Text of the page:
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Airport Terminals Are Designed by Luddites

January 17, 2008 Travel 30 Comments

In the last 13 months I have been through airport terminals at St. Louis, Oklahoma City, San Jose, Kansas City, San Diego, Phoenix, Charlotte, Miami, Atlanta, Boston and at the moment, Philly. And I had my laptop with me in all these airports.

Our gate in Philly, waiting for a flight to St. Louis, has exactly one power jack with the usual two outlets. Two! Everyone has phones and laptops these days. Several of us have been trading off who gets to use the power. OK, so the Philly airport is pretty old — at least the ‘C’ concourse is. But some of the above list are pretty new and they still lack outlets. I’m always amazed at the number of wi-fi enabled coffeehouses with the same issue.

Most airports want to charge $8 for using the internet yet they fail to give us a place to plug-in. Atlanta was nice and actually had free wi-fi. Here in Philly they have free wi-fi for students during the week and free for all on weekends. I did not hesitate in using my SLU grad student card to get free wi-fi — better than a discount at the movies.

If I were designing the ideal airport gate I’d have a long table where those of us with laptops can sit and have the computer in a comfortable position — and plugged into power if necessary. This need not take up too much room, just not everyone needs the same type of seating.

Anyone reading this that has anything to do with airport design or even coffeehouses, anything with lots of laptops and wi-fi, give us power to plug in!


Currently there are "30 comments" on this Article:

  1. Mike says:

    Not that I disagree with you, but obviously, the lack of outlets in the coffeehouses is to keep the traffic flowing through and to free up tables for others (who would like to sit and talk and don’t need the power.) And the lack of outlets and comforts in the airports leads directly to creating demand for the airport lounges, which are easy (yet costly) to join and are full of comfortable places to sit, plenty of refreshments AND places to plug in and (surprise, surprise) Wi-Fi.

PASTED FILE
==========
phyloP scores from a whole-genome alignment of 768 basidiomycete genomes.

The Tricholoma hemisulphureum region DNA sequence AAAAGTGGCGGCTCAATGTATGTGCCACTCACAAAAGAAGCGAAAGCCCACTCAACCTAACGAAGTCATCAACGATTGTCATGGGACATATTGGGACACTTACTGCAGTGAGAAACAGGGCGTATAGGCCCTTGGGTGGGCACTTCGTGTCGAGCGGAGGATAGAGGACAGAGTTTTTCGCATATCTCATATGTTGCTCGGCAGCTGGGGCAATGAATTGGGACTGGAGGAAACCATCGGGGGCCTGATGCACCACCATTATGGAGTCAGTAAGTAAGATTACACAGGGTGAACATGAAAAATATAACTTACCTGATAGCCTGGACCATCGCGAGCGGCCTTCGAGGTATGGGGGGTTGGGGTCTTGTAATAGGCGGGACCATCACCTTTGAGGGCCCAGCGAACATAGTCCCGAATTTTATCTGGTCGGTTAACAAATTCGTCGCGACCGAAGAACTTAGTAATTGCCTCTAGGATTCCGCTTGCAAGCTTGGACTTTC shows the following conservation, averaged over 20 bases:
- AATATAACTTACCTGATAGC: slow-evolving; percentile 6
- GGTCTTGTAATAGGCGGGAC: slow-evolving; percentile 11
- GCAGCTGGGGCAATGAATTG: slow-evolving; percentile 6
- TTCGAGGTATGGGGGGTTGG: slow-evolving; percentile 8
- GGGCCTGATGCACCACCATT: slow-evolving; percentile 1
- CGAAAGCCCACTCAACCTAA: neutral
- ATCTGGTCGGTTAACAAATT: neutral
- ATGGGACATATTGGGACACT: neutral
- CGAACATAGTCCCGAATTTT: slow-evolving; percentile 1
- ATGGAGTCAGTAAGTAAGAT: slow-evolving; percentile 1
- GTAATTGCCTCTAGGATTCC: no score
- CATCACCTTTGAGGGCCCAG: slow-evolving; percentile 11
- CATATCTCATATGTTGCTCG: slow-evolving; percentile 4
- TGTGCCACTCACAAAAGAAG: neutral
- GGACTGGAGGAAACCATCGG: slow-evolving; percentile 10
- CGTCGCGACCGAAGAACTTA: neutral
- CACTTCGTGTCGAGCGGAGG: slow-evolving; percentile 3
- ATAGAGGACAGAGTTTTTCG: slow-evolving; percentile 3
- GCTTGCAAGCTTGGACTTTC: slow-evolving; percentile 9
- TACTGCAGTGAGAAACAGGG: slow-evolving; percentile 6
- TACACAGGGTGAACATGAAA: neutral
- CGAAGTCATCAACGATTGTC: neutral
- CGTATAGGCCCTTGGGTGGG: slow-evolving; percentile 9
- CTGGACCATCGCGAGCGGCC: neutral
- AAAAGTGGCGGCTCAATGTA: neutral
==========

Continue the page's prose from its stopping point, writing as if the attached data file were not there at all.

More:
2. Scott O. says:

    I don’t have a laptop or a cell-phone…
    And isn’t this a case of demanding a level of hyper-convenience? Why, pray tell, should an airport, (or coffee shop, especially) give you free electricity? There are solar powered chargers out there if you need to run your lap top non-stop, or extra batteries.
    I am going to admit one of my pet peeves is the “I just landed call” call that seems ubiquitous these days. How did people manage their lives for the last 10,000 years without an instant update on which runway everyone just taxied off of?

    [SLP — Yeah, they let people use cell phones as soon as we’ve landed yet heaven forbid if I wan to turn my iPod back on.]

  3. Brad Mello says:

    I put a dirty word in my previous post which I will edit, so I don’t have to wait for my post to be moderated (the word began with an F).

    I’m seconding Scott O. and going further you whiny sack o’ shiet — why the hell should the world revolve around you and the way you want to live? You’ve just traversed across a large land mass burning oh so much fossil fuel because it was convenient for you and now you want electricity so you can do your blog… WAKE UP BUSTER, the world doesn’t revolve around you.

    [SLP — It doesn’t?  How long have you known me Brad?  What about all those other folks also using laptops and seeking power? I guess we’ll have to break down and look into those lounges.  Hey it was late and I was cranky as it has been a long day.  Just had to get a cab as I got the last train which did not run all the way to downtown.  At least I am finally home.]

  4. Jeff says:

    I would assume that most of the airports mentioned didn’t have the technology around (laptops / wifi) at the time of design. Plus they may have to charge a fee in order to pay for such “upgrades” (more power outlets).